This morning, I went outside again at around 4:30 AM to check the sky condition. I’ve been doing this for about a couple of days now in hopes of seeing a clear sky despite the continuous rains over the past few weeks.
It’s really creepy out there — wind’s blowing strong & it’s totally dark! But thank God it wasn’t too cloudy and I was able to do some timelapse photography just before the stars start fading away against the blue sky at dawn.
I’m keeping my fingers crossed for the coming weeks. 🙂 Clear skies!
Hello everyone! 🙂
It’s been ages since I posted my last entry here. I missed this blog so much.
I’ve been really busy doing and organizing a lot of stuff during the last couple of months that I rarely had time to write. Moreover, the observing conditions were very seldom good because of the rainy season — several typhoons hit the country and it’s too cloudy most of the time.
It is not until towards the end of September that the rainy season in the Philippines will start receding. Its normal termination usually occurs by the end of October.
Anyhow, the coming of October also marks the coming of longer nights in the Philippines. Just last October 1, the Sun rose at 5:46 AM and set at 5:46 PM (Manila time). This day signaled the transition point in nature when the light changes. The days are getting shorter in the Northern Hemisphere — everyone can feel the shortening of the days and sense, innately, that the changes in daylight and darkness are sudden and surprising.
During the equinox last September 23, the length of night and day across the world is nearly, but not entirely, equal. This is because the day is slightly longer in places that are further away from the equator, and because the sun takes longer to rise and set in these locations. The axial tilt of the earth affects the day/night duty cycle most strongly at the poles and has no effect at all at the equator. Equal day and night usually occurs a few days after the equinox. For simplicity, we may assume that it has actually occurred on October 1. Take note that there is really no equal day and night at the equator.
For amateur astronomers, longer nights mean extra hours of uninterrupted stargazing! 🙂
The fine meteor showers usually come in by October to December of each year. October 2011 has two meteor showers worth getting outside to see — the Draconid meteor shower on the evenings of October 7 and 8 and the more reliable Orionid meteor shower on the mornings of October 20 and 21.
As the Draconids and Orionids kicks off the meteor shower season, observing the night sky would be more fun and interesting.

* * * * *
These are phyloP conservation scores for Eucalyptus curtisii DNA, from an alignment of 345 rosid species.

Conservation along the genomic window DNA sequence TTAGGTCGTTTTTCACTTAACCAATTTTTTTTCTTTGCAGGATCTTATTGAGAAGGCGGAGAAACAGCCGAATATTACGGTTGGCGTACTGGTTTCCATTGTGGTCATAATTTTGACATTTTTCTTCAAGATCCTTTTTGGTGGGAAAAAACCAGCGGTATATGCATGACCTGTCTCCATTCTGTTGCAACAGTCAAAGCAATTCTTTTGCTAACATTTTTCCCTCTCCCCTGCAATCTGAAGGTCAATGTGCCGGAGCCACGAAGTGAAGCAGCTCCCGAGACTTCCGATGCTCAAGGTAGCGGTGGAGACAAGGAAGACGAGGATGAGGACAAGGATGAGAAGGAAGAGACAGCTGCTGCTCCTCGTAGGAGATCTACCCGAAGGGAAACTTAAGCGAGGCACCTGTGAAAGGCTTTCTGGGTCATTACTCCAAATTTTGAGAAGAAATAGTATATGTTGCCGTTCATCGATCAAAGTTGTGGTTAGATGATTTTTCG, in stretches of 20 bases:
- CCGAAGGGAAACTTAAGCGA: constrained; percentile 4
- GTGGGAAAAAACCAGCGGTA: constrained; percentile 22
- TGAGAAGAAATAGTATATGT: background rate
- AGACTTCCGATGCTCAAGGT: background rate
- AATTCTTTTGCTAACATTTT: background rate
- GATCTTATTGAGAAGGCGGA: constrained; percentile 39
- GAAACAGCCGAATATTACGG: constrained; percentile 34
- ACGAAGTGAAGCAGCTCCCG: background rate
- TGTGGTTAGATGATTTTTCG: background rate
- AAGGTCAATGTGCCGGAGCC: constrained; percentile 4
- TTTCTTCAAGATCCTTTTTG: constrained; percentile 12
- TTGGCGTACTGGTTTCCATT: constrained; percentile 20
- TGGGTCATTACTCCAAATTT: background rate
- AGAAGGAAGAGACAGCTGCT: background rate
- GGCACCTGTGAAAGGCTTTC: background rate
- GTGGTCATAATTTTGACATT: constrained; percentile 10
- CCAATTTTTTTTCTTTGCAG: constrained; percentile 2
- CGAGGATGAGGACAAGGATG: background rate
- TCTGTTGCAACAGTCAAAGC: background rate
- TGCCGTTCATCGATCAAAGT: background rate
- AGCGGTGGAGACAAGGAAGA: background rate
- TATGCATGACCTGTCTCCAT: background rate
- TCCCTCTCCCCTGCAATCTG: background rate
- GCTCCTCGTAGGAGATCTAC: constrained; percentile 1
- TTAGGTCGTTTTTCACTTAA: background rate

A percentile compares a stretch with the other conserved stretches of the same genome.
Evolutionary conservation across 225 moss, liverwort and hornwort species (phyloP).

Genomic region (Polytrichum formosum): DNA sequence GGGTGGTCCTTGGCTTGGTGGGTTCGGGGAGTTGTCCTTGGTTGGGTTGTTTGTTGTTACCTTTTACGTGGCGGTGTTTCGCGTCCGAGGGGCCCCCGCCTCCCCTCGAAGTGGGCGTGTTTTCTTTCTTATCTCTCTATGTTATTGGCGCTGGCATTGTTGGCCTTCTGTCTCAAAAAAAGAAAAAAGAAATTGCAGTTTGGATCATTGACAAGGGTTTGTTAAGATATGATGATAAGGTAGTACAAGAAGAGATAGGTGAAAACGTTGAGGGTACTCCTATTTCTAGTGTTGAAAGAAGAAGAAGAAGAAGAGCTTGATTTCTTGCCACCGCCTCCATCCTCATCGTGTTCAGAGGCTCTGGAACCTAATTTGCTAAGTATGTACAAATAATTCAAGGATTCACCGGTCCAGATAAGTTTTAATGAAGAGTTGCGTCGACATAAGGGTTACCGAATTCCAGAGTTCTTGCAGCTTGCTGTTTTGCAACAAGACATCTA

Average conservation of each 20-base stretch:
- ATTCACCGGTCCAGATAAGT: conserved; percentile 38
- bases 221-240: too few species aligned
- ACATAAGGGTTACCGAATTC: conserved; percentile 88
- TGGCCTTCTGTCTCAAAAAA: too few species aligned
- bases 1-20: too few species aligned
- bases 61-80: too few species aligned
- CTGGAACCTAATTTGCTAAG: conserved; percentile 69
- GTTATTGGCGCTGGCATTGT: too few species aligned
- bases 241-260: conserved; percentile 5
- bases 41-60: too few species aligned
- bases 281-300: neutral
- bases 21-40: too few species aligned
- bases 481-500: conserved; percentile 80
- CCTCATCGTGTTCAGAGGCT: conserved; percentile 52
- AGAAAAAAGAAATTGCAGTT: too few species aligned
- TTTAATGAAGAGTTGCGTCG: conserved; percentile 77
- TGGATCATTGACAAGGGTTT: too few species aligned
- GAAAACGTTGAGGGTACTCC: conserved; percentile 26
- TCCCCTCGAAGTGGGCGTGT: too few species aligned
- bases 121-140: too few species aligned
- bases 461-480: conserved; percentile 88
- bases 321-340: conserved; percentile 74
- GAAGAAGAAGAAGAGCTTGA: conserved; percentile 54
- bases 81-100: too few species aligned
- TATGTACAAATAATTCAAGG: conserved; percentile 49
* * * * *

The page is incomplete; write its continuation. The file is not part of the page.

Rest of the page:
Clear skies to all!
As what I have written in a previous post, I love the month of October when it comes to skygazing 😀 It is mainly because during this month, my favorite Orion Constellation family starts become prominent in the evening sky, and the sky is fairly clear. However, several typhoons hit the northern part of the Philippines — where I reside — during last month. It even rained during the peak of the famous Orionid Meteor Shower that most people where not able to observe it. Global Warming and Climate Change might have really changed today’s weather patterns. 😦
Good thing, a friend was able to go to a beautiful island located in the southern part of the country and he shared his experience of seeing the stunning view of the starry sky there.
Bohol is one of the most popular tourist destination in the Philippines with its nice beaches and numerous attractions like The Chocolate Hills, The Philippines Tarsier, a number of very old churches (dating back to the early years of the Spanish colonization), historical monuments, caves, waterfalls, and more. But apart from these, what I personally love most about this place is its nice beautiful night sky (which I have just seen through photographs :P). I would definitely like to visit this place soon.
Unlike in Manila, the sky in Bohol is so much less light polluted and very ideal for skygazing. Moreover, the rain clouds from the typhoon which raged the country for weeks did not reached this part.
Andre took a lot of images of the night sky from there and with his permission, I compiled some of the best shots which were taken during the night of Oct. 20 and 22, 2010 into a slideshow below.
Camera used: Canon PowerShot SX20 IS
*image courtesy of Rebecca Obidos